Picon Sucre, on the other hand, was, to the best of my knowledge, a brand of sugar tablets produced by Picon in the later part of the 19th century (I believe that Delahaye transposed the two Picon products) -- around the time the company moved it's opperations to France. Amer Picon was never consumed with sugar and water, so dedicated spoons weren't strictly necessary. Picon Sucre, on the other hand was used with absinthe, and would therefore have been marketed on spoons.
|By Ekmass on Thursday, November 02, 2000 - 03:23 pm: Edit|
PS. thanks for the research on Picon. This is really quite an interesting place.
|By Ekmass on Thursday, November 02, 2000 - 03:21 pm: Edit|
"Bear in mind that all herbal spirits were banned including Absinthe, Kirche, the Watercress (sp?), Curacao Sec, Guinozet etc"
What about Chartreuse was that also banned? I was under the impression that this was an herbal spirit, a rather tasty one at that. Just wondering. Also does it not contain A. Absinthium
|By Petermarc on Thursday, November 02, 2000 - 02:33 pm: Edit|
picon still exists...it is now commonly mixed with
beer...they even have a premixed beer/picon...it
is not bad, but i haven't had the desire to really get to know the stuff...i saw an egg glass
that had a fishscale-like pattern on the bottom about dose-high, and was told that it was not an absinthe glass but for picon...
|By Chrysippvs on Thursday, November 02, 2000 - 02:17 pm: Edit|
I am not sure, although I am sure that Absintheur does...Bear in mind that all herbal spirits were banned including Absinthe, Kirche, the Watercress (sp?), Curacao Sec, Guinozet etc many of which never regained any popularity (including absinthe)
Sounds nasty to me....but that is what Picon and Cior made...I always thought it was a sugar maker too but did some reading and learned something!
|By Ekmass on Thursday, November 02, 2000 - 02:00 pm: Edit|
Is this orange flavored concoction still around? And what was the spoon for then? Or is like that nasty drink Sauza, which should come w/ a spoon. Not even sugar could help that stuff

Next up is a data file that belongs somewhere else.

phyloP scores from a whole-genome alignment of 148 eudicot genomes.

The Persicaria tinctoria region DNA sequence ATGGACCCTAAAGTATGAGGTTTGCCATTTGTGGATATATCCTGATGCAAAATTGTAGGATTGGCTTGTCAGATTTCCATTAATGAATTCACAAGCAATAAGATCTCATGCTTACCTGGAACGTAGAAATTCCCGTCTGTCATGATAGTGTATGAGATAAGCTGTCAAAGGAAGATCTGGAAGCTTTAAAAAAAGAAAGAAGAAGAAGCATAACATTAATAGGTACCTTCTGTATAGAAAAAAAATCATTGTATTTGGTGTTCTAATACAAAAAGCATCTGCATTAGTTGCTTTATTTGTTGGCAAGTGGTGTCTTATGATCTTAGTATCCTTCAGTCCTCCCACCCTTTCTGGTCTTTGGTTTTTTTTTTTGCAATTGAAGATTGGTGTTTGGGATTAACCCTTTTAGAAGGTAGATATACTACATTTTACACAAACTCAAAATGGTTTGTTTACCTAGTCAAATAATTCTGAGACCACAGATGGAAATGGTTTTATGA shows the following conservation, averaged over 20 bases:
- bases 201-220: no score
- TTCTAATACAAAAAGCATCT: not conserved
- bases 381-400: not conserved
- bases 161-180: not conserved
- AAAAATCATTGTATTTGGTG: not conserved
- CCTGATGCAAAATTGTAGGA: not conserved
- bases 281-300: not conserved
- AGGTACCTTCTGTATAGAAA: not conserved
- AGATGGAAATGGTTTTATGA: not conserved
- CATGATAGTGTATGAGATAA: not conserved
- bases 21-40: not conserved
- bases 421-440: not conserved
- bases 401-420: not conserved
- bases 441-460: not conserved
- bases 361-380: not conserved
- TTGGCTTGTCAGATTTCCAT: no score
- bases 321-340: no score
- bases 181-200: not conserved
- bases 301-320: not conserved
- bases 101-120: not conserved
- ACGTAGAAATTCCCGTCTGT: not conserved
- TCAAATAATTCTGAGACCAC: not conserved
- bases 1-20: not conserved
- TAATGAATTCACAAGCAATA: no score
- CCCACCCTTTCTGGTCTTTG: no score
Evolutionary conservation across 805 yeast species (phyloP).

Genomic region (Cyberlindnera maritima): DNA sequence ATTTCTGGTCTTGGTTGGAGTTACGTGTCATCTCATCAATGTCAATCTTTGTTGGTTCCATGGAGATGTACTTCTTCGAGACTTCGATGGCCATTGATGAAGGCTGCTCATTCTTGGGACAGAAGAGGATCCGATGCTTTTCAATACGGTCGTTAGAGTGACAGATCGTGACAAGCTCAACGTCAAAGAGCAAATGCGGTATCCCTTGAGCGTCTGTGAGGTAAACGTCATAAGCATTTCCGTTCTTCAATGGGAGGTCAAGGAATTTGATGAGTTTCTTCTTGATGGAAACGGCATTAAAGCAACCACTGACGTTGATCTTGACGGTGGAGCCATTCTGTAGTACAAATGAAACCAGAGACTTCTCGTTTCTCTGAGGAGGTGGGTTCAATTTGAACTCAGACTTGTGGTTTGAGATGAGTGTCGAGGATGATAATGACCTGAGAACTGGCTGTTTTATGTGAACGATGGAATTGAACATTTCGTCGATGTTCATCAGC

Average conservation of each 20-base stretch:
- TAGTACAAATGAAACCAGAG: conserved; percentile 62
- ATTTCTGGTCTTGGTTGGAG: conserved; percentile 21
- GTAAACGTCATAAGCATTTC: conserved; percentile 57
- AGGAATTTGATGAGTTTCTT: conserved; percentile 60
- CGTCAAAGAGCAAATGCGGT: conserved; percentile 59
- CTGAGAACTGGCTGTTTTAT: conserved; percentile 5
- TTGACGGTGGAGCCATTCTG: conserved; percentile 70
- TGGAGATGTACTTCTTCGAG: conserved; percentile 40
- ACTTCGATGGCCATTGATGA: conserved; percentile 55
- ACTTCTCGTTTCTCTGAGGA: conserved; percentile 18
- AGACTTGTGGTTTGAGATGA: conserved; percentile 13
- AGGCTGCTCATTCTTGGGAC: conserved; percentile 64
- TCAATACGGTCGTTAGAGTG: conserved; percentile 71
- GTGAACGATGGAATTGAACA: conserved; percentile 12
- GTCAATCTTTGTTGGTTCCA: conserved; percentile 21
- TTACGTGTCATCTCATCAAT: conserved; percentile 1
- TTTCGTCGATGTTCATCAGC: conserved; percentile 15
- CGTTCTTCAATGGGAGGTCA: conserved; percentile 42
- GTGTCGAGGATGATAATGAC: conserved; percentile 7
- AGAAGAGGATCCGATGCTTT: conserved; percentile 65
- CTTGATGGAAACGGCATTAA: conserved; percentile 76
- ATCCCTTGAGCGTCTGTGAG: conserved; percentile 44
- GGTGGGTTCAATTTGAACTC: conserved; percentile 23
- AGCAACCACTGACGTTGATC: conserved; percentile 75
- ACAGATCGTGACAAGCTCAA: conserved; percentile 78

|By Chrysippvs on Thursday, November 02, 2000 - 01:39 pm: Edit|
Nah I looked it up..it is straight out of Delahaye p245 at the end of the spoons sections.
"PICON SUCRE- Il ne s'agissait pas d'absinthe mais d'un aperitif dit -amer- a base d'oranges."
This was also true of the spoon for CIOR...
|By Ekmass on Thursday, November 02, 2000 - 01:24 pm: Edit|
Picon sucre makes sense since it is an absinthe spoon. Is there currently a brand as such in france?
|By Tabreaux on Thursday, November 02, 2000 - 01:19 pm: Edit|
Unless we are talking about two different things, I think PICON was the name of a sugar maker (e.g. Picon Sucre).
|By Chrysippvs on Thursday, November 02, 2000 - 12:53 pm: Edit|
I think it wasn't absinthe at all, rather a aperitif based on Oranges or citrus one...
|By Ekmass on Thursday, November 02, 2000 - 12:45 pm: Edit|
speaking of spoons, I got a star spoon that has PICON written on the top of the handle. Was this a brand of Absinthe?
|By Chrysippvs on Thursday, November 02, 2000 - 10:06 am: Edit|
I have also seen some other items marked "Extra blanc" For instance the dome of Fountain I turned down recently was marked extra blanc and also an old syringe I was going to get was marked likewise...maybe we are both right....
|By Tabreaux on Thursday, November 02, 2000 - 08:38 am: Edit|
Yes, that is correct, but I don't think the spoon maker specified the type of the metal with an advertisement in the handle! I am pretty sure "Extra Blanc" was either the name of a product, referring to the 'grade'.
|By Absinthedrinker on Thursday, November 02, 2000 - 04:48 am: Edit|
According to Delahaye (p228) Metal Blanc and Metal Extra Blanc were synonyms for an alloy called Maillechort (named after the inventors) which comprised copper, zinc and nickel and was designed to imitate silver. This base may then have been silver plated.
|By Tabreaux on Wednesday, November 01, 2000 - 09:56 pm: Edit|
Actually, I think that may have been the name of a clear pastis at some point. Unless my memory is playing tricks, I think I recall seeing that in a photo or something.
|By Chrysippvs on Wednesday, November 01, 2000 - 07:57 pm: Edit|
It means it is silver plated...
|By Domingo on Wednesday, November 01, 2000 - 07:44 pm: Edit|
I recently obtained a spoon stamped "EXTRA BLANC". Can anyone tell me what this was or indicates.